Moving to the band itself, I’m interested in the mythological aspect of the band and its impact on you, and how religion or spirituality intersected with you growing up. I know you’re half Cherokee, and I’m half Iroquois and growing up my father never really talked about god, but only “the great spirit” so I’m curious what your upbringing was like in that sense. When I was really, really little—like really fucking little—I’d go to church with my mom. I don’t remember what age we stopped going. Growing up it was always there, but no one would ever bring it up. It’s more than a “religion,” the whole notion of us being a Christian band is just so funny and ridiculous to me. And I think it super stems from a track we did on The Wraith: Shangri-La. It goes into the whole “we believe in god” thing but it’s one track. It’s like we’re so karma-based, and there’s something somewhere, that’s undeniable. There’s gotta be, and that’s pretty much what we’re saying. It could be Jesus and God, Allah, Buddah, whatever. Whatever your belief system is is your belief system and you’re not wrong. But we’re not making whole records hoping people cock their heads back with their eyes shut and wave their arms in the air. [Laughs] It’s not what we’re about. We’re about “let’s go fuck this bitch, let’s cut this dude’s head off.” Which isn’t very Christian unless you’re on that Old Testament shit. It’s basically like we’re preaching “take a look at yourself, who are you as a person, and what will you leave behind when you die?” It’s up to you. We don’t say “do this, do that.” Our music is for entertainment, not shoving messages. But there’s shit sprinkled in there if you want to pick up on it, it’s cool as fuck and that’s why we put it in there. If you want to connect with that, that’s great.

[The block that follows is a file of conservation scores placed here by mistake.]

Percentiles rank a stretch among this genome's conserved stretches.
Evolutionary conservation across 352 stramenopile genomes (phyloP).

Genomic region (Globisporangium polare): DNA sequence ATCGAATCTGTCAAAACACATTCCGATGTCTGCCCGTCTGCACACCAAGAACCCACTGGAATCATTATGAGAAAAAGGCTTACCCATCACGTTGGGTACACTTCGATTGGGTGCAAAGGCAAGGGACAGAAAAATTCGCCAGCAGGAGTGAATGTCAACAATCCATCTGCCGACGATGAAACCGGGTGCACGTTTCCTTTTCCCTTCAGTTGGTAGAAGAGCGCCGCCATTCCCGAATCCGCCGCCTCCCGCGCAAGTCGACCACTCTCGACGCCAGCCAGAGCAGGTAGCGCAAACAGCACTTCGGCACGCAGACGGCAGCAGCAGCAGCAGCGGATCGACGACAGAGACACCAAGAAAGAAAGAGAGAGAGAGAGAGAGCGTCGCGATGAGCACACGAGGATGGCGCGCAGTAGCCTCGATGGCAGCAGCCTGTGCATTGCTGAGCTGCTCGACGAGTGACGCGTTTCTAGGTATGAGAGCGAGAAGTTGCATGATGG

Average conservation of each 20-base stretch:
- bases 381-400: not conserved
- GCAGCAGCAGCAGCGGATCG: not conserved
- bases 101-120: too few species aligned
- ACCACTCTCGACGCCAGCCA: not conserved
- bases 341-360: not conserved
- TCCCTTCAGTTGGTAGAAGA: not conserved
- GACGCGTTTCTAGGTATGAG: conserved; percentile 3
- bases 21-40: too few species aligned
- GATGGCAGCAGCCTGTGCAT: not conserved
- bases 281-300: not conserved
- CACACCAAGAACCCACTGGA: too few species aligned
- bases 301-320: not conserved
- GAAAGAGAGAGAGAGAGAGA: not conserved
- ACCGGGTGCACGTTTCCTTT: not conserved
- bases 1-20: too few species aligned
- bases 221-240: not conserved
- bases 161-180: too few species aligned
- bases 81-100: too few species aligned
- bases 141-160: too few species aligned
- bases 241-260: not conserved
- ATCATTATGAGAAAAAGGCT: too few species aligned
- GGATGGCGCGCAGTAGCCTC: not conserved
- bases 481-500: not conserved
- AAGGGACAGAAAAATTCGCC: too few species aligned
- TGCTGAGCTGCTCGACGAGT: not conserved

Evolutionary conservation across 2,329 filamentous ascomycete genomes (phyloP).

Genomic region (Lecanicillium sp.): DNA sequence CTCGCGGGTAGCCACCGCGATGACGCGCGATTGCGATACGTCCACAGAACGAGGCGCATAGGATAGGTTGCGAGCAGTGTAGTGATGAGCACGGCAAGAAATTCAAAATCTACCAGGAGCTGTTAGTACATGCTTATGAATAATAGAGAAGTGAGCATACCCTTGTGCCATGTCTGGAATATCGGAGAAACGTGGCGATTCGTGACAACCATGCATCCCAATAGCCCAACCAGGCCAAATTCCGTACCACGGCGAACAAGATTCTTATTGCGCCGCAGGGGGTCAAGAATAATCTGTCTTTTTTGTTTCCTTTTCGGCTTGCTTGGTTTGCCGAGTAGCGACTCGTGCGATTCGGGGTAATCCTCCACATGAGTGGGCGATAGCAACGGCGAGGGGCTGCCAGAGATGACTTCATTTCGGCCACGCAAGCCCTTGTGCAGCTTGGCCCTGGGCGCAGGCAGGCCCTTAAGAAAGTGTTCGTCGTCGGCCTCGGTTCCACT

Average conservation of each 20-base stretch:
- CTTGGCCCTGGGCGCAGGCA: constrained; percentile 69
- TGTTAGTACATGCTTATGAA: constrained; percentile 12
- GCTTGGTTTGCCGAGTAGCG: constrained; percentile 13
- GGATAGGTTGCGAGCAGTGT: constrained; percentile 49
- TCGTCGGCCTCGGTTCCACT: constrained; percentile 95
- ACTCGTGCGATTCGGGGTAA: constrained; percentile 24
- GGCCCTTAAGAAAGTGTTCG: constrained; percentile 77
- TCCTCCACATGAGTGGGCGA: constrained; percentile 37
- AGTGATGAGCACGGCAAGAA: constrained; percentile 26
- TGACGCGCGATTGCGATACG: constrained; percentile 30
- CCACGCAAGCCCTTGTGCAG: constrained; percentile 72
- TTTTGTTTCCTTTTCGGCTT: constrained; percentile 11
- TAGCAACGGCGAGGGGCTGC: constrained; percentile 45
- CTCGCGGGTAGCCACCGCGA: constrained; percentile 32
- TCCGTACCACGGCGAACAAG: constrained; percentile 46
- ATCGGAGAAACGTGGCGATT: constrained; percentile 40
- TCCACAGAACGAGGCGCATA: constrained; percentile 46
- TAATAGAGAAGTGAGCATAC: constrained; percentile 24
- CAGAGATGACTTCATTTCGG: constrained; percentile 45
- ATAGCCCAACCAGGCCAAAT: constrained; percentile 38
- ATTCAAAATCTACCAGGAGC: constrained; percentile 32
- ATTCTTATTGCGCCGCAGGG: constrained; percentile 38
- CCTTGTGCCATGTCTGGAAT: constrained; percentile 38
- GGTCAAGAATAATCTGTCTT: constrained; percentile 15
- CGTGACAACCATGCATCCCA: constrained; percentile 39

I think the morality definitely cements a lot of different people together to become juggalos, and make others feel welcome in a community. It’s weird seeing people talk shit because it’s always people that are classist and don’t understand what it’s like to have nothing. Right, I’ve seen kids tell me they had no friends and now they have a whole crew with them hanging out, what’s wrong with that? And that’s exactly people’s whole thing against juggalos, “oh they’re dirty and poor criminals!” No they’re not. Sure, there’s some, but there are dirty, poor crooks that listen to every type of music. And that whole gang thing is fucking ridiculous, like yeah, I’m sure there’s gang members that call themselves juggalos, and I’m sure there’s gang members listening to Willie fucking Nelson, you know what I mean? [Laughs] It’s just ridiculous to me.